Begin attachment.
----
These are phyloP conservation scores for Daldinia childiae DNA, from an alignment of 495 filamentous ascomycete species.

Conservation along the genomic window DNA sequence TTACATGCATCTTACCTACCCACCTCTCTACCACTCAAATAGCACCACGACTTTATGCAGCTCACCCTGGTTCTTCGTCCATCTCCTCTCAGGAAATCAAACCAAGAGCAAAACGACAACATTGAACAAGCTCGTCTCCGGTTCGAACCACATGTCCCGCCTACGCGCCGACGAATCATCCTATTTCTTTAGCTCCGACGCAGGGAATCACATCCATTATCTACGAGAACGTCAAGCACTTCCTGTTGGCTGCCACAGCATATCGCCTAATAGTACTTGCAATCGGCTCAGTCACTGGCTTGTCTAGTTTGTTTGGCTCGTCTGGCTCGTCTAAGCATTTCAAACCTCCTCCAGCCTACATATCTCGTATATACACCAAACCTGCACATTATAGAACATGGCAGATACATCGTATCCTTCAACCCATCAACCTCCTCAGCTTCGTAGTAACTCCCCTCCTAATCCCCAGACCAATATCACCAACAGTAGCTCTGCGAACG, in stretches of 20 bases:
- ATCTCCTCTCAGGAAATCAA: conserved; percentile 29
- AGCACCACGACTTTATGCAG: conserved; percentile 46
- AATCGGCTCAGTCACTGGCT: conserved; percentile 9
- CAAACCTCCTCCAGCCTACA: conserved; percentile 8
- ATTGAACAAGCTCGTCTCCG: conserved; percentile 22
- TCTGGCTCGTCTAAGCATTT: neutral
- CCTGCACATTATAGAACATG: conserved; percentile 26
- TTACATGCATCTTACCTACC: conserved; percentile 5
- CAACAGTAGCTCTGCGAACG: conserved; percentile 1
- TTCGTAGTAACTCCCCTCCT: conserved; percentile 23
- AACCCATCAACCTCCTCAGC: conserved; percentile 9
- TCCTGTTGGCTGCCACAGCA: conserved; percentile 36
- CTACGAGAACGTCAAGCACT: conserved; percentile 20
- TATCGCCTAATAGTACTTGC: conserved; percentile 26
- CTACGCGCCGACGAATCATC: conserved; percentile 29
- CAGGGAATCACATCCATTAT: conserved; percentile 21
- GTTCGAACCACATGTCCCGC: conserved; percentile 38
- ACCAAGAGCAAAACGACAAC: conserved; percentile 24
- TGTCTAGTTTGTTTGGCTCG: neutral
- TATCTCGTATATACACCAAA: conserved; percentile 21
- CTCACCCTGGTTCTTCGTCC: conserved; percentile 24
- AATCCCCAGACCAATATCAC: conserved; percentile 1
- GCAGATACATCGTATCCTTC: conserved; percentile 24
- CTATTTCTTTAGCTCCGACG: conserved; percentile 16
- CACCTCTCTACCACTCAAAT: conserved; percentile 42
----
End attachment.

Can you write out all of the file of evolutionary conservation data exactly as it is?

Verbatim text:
These are phyloP conservation scores for Daldinia childiae DNA, from an alignment of 495 filamentous ascomycete species.

Conservation along the genomic window DNA sequence TTACATGCATCTTACCTACCCACCTCTCTACCACTCAAATAGCACCACGACTTTATGCAGCTCACCCTGGTTCTTCGTCCATCTCCTCTCAGGAAATCAAACCAAGAGCAAAACGACAACATTGAACAAGCTCGTCTCCGGTTCGAACCACATGTCCCGCCTACGCGCCGACGAATCATCCTATTTCTTTAGCTCCGACGCAGGGAATCACATCCATTATCTACGAGAACGTCAAGCACTTCCTGTTGGCTGCCACAGCATATCGCCTAATAGTACTTGCAATCGGCTCAGTCACTGGCTTGTCTAGTTTGTTTGGCTCGTCTGGCTCGTCTAAGCATTTCAAACCTCCTCCAGCCTACATATCTCGTATATACACCAAACCTGCACATTATAGAACATGGCAGATACATCGTATCCTTCAACCCATCAACCTCCTCAGCTTCGTAGTAACTCCCCTCCTAATCCCCAGACCAATATCACCAACAGTAGCTCTGCGAACG, in stretches of 20 bases:
- ATCTCCTCTCAGGAAATCAA: conserved; percentile 29
- AGCACCACGACTTTATGCAG: conserved; percentile 46
- AATCGGCTCAGTCACTGGCT: conserved; percentile 9
- CAAACCTCCTCCAGCCTACA: conserved; percentile 8
- ATTGAACAAGCTCGTCTCCG: conserved; percentile 22
- TCTGGCTCGTCTAAGCATTT: neutral
- CCTGCACATTATAGAACATG: conserved; percentile 26
- TTACATGCATCTTACCTACC: conserved; percentile 5
- CAACAGTAGCTCTGCGAACG: conserved; percentile 1
- TTCGTAGTAACTCCCCTCCT: conserved; percentile 23
- AACCCATCAACCTCCTCAGC: conserved; percentile 9
- TCCTGTTGGCTGCCACAGCA: conserved; percentile 36
- CTACGAGAACGTCAAGCACT: conserved; percentile 20
- TATCGCCTAATAGTACTTGC: conserved; percentile 26
- CTACGCGCCGACGAATCATC: conserved; percentile 29
- CAGGGAATCACATCCATTAT: conserved; percentile 21
- GTTCGAACCACATGTCCCGC: conserved; percentile 38
- ACCAAGAGCAAAACGACAAC: conserved; percentile 24
- TGTCTAGTTTGTTTGGCTCG: neutral
- TATCTCGTATATACACCAAA: conserved; percentile 21
- CTCACCCTGGTTCTTCGTCC: conserved; percentile 24
- AATCCCCAGACCAATATCAC: conserved; percentile 1
- GCAGATACATCGTATCCTTC: conserved; percentile 24
- CTATTTCTTTAGCTCCGACG: conserved; percentile 16
- CACCTCTCTACCACTCAAAT: conserved; percentile 42